07.02 - 06.03.2004
Endeavouring to define jewellery today is a difficult task, as it is the reflection of an extremely varied world. It has become a means of expression that no longer has an iconoclastic function of representation of this or that social class. Jewellery today still remains a strong vehicle of research that has the capability of going deep into our consciences, underlining virtues and contradictions of a society in continuous evolution. The intent of this exhibition is exactly that of analysing one of the multiple aspects of life: the journey. The journey as a metaphor. "Just like Marco Polo, the artist attempts to explain or to explain him/herself. An imprecise or undefined desire gives the impulse to look for a precise answer. The artist, just like the explorer, knows where he is leaving from but is not certain of where his journey will take him. Both will undertake their journey as a means of transgression, like an adventure, like a fight, not against something, but towards something, that has neither been left behind to be imitated nor in front to be invented. [..] From the Odyssey to On the Road by Kerouac, the journey has been one of the most universal and common metaphors. [..] it is a meeting point and renovation, it is a journey of knowledge and perfection, of survival. It is also retrospect and introspect. The journey is a metaphor of desire that pushes us to look for what we lack".1 A ceramic fragment or a small stone can be worth a lot to us if they bring back memories and sensations. There is no money that can buy this intimate and important space in our life. Infinite territories, remote places, far-away atmospheres, scenes of every-day life, landscapes that we see every day but we never stop to observe; we are too distracted to listen to their beauty. This is the consideration made by the designers taking part in this exhibition, each of them with a different background and diverse experiences but with the common aim of making us experience moments we thought had gone but on the contrary are only trapped inside us, ready to come to the surface again when we least expect it. 1 Ramon Puig Cuyàs, 2003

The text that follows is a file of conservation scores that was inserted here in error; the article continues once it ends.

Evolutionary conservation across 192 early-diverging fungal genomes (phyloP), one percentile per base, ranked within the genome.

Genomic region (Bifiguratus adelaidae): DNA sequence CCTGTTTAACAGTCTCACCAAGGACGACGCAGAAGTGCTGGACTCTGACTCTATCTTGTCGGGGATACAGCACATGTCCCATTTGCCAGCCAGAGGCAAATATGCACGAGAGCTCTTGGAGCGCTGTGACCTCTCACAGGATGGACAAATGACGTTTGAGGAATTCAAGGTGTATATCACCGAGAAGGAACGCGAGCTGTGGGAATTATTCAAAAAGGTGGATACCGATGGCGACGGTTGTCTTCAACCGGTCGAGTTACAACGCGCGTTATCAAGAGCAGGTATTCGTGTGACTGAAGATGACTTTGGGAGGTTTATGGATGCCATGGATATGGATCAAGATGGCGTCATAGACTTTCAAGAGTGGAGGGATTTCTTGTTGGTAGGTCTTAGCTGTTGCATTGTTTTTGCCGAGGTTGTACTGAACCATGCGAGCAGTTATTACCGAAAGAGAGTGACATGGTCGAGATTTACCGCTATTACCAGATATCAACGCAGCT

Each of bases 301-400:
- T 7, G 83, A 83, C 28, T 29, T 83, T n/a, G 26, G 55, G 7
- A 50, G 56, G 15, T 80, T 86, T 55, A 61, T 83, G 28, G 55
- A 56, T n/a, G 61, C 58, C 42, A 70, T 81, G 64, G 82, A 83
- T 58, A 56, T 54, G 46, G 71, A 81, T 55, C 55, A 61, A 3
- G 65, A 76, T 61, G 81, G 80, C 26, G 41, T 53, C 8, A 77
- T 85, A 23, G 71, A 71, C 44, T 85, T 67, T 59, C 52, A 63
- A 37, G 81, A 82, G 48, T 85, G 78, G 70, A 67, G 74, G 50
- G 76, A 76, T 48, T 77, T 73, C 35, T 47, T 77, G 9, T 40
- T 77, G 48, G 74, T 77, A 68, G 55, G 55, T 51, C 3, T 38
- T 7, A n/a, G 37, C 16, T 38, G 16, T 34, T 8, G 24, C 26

Akiko Ban, Monika Brugger, Elaine Cox, Cláudia Cucchi, Ramon Puig Cuyàs, Gill Galloway-Whitehead, Katy Hackney, Mari Ishikawa, Ute Kolar, Angelo Lomuscio, Carla Nuis, Ewa Rudowska, Kayo Saito, Sarah Stafford.